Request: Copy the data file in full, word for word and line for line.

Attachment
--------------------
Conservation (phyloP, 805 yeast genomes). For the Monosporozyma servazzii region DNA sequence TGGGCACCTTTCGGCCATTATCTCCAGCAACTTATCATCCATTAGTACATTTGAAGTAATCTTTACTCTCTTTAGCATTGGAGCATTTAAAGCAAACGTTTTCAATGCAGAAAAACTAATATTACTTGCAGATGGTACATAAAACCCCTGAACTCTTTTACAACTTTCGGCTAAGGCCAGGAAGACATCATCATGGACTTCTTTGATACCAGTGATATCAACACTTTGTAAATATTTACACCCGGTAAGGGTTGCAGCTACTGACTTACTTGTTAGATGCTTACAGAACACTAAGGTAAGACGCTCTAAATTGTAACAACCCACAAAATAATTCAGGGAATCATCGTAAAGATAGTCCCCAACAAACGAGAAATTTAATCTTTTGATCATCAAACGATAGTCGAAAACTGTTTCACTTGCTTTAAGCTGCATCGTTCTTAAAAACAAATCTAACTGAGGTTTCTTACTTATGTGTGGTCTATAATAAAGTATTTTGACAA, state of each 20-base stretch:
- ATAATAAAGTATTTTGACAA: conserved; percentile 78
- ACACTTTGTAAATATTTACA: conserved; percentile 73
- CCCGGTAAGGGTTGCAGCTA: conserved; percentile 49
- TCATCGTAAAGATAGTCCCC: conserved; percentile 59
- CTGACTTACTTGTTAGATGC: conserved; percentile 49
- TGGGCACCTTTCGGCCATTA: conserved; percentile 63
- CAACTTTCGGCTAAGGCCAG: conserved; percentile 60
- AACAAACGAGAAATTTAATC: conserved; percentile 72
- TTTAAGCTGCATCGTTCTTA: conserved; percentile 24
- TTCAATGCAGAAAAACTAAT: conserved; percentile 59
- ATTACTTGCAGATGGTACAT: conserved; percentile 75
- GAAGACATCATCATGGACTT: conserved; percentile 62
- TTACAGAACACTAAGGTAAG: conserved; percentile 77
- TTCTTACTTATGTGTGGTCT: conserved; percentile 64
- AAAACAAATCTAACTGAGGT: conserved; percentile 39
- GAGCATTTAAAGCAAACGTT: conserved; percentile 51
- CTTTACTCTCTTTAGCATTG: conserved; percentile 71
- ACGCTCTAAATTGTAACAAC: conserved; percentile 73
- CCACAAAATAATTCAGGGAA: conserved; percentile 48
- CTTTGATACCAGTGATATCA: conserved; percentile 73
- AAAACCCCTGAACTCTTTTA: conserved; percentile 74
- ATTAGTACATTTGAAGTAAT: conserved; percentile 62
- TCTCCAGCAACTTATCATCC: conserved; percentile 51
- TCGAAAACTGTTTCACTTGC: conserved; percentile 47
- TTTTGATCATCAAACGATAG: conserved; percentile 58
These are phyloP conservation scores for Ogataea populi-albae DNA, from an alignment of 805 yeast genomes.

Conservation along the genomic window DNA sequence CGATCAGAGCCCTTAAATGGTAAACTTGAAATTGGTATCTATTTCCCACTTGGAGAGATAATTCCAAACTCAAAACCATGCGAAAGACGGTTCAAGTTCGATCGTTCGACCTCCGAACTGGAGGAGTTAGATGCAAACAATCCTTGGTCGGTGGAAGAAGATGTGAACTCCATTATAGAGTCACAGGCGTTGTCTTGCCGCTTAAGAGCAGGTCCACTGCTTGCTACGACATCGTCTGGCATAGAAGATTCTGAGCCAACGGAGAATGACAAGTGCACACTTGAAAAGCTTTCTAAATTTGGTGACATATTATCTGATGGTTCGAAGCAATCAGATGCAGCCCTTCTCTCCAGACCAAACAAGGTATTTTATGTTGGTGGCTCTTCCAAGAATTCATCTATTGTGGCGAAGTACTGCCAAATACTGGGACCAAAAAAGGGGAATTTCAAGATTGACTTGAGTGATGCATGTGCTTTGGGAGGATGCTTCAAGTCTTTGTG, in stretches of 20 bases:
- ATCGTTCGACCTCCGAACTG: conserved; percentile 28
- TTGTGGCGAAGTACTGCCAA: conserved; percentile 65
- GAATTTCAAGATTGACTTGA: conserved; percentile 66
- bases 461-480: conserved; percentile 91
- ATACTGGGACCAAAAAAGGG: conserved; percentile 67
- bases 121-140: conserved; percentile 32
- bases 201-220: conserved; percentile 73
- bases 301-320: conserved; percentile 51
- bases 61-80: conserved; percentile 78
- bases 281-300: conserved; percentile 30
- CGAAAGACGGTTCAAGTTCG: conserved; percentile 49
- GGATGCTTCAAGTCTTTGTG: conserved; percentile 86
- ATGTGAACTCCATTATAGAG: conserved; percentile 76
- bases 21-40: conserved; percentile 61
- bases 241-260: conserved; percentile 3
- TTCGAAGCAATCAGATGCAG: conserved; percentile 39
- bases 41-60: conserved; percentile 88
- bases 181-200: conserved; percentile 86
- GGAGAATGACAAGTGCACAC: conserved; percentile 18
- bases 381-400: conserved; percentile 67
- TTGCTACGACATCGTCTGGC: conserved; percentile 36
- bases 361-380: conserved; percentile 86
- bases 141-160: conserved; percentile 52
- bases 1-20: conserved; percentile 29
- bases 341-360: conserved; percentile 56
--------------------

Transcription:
Conservation (phyloP, 805 yeast genomes). For the Monosporozyma servazzii region DNA sequence TGGGCACCTTTCGGCCATTATCTCCAGCAACTTATCATCCATTAGTACATTTGAAGTAATCTTTACTCTCTTTAGCATTGGAGCATTTAAAGCAAACGTTTTCAATGCAGAAAAACTAATATTACTTGCAGATGGTACATAAAACCCCTGAACTCTTTTACAACTTTCGGCTAAGGCCAGGAAGACATCATCATGGACTTCTTTGATACCAGTGATATCAACACTTTGTAAATATTTACACCCGGTAAGGGTTGCAGCTACTGACTTACTTGTTAGATGCTTACAGAACACTAAGGTAAGACGCTCTAAATTGTAACAACCCACAAAATAATTCAGGGAATCATCGTAAAGATAGTCCCCAACAAACGAGAAATTTAATCTTTTGATCATCAAACGATAGTCGAAAACTGTTTCACTTGCTTTAAGCTGCATCGTTCTTAAAAACAAATCTAACTGAGGTTTCTTACTTATGTGTGGTCTATAATAAAGTATTTTGACAA, state of each 20-base stretch:
- ATAATAAAGTATTTTGACAA: conserved; percentile 78
- ACACTTTGTAAATATTTACA: conserved; percentile 73
- CCCGGTAAGGGTTGCAGCTA: conserved; percentile 49
- TCATCGTAAAGATAGTCCCC: conserved; percentile 59
- CTGACTTACTTGTTAGATGC: conserved; percentile 49
- TGGGCACCTTTCGGCCATTA: conserved; percentile 63
- CAACTTTCGGCTAAGGCCAG: conserved; percentile 60
- AACAAACGAGAAATTTAATC: conserved; percentile 72
- TTTAAGCTGCATCGTTCTTA: conserved; percentile 24
- TTCAATGCAGAAAAACTAAT: conserved; percentile 59
- ATTACTTGCAGATGGTACAT: conserved; percentile 75
- GAAGACATCATCATGGACTT: conserved; percentile 62
- TTACAGAACACTAAGGTAAG: conserved; percentile 77
- TTCTTACTTATGTGTGGTCT: conserved; percentile 64
- AAAACAAATCTAACTGAGGT: conserved; percentile 39
- GAGCATTTAAAGCAAACGTT: conserved; percentile 51
- CTTTACTCTCTTTAGCATTG: conserved; percentile 71
- ACGCTCTAAATTGTAACAAC: conserved; percentile 73
- CCACAAAATAATTCAGGGAA: conserved; percentile 48
- CTTTGATACCAGTGATATCA: conserved; percentile 73
- AAAACCCCTGAACTCTTTTA: conserved; percentile 74
- ATTAGTACATTTGAAGTAAT: conserved; percentile 62
- TCTCCAGCAACTTATCATCC: conserved; percentile 51
- TCGAAAACTGTTTCACTTGC: conserved; percentile 47
- TTTTGATCATCAAACGATAG: conserved; percentile 58
These are phyloP conservation scores for Ogataea populi-albae DNA, from an alignment of 805 yeast genomes.

Conservation along the genomic window DNA sequence CGATCAGAGCCCTTAAATGGTAAACTTGAAATTGGTATCTATTTCCCACTTGGAGAGATAATTCCAAACTCAAAACCATGCGAAAGACGGTTCAAGTTCGATCGTTCGACCTCCGAACTGGAGGAGTTAGATGCAAACAATCCTTGGTCGGTGGAAGAAGATGTGAACTCCATTATAGAGTCACAGGCGTTGTCTTGCCGCTTAAGAGCAGGTCCACTGCTTGCTACGACATCGTCTGGCATAGAAGATTCTGAGCCAACGGAGAATGACAAGTGCACACTTGAAAAGCTTTCTAAATTTGGTGACATATTATCTGATGGTTCGAAGCAATCAGATGCAGCCCTTCTCTCCAGACCAAACAAGGTATTTTATGTTGGTGGCTCTTCCAAGAATTCATCTATTGTGGCGAAGTACTGCCAAATACTGGGACCAAAAAAGGGGAATTTCAAGATTGACTTGAGTGATGCATGTGCTTTGGGAGGATGCTTCAAGTCTTTGTG, in stretches of 20 bases:
- ATCGTTCGACCTCCGAACTG: conserved; percentile 28
- TTGTGGCGAAGTACTGCCAA: conserved; percentile 65
- GAATTTCAAGATTGACTTGA: conserved; percentile 66
- bases 461-480: conserved; percentile 91
- ATACTGGGACCAAAAAAGGG: conserved; percentile 67
- bases 121-140: conserved; percentile 32
- bases 201-220: conserved; percentile 73
- bases 301-320: conserved; percentile 51
- bases 61-80: conserved; percentile 78
- bases 281-300: conserved; percentile 30
- CGAAAGACGGTTCAAGTTCG: conserved; percentile 49
- GGATGCTTCAAGTCTTTGTG: conserved; percentile 86
- ATGTGAACTCCATTATAGAG: conserved; percentile 76
- bases 21-40: conserved; percentile 61
- bases 241-260: conserved; percentile 3
- TTCGAAGCAATCAGATGCAG: conserved; percentile 39
- bases 41-60: conserved; percentile 88
- bases 181-200: conserved; percentile 86
- GGAGAATGACAAGTGCACAC: conserved; percentile 18
- bases 381-400: conserved; percentile 67
- TTGCTACGACATCGTCTGGC: conserved; percentile 36
- bases 361-380: conserved; percentile 86
- bases 141-160: conserved; percentile 52
- bases 1-20: conserved; percentile 29
- bases 341-360: conserved; percentile 56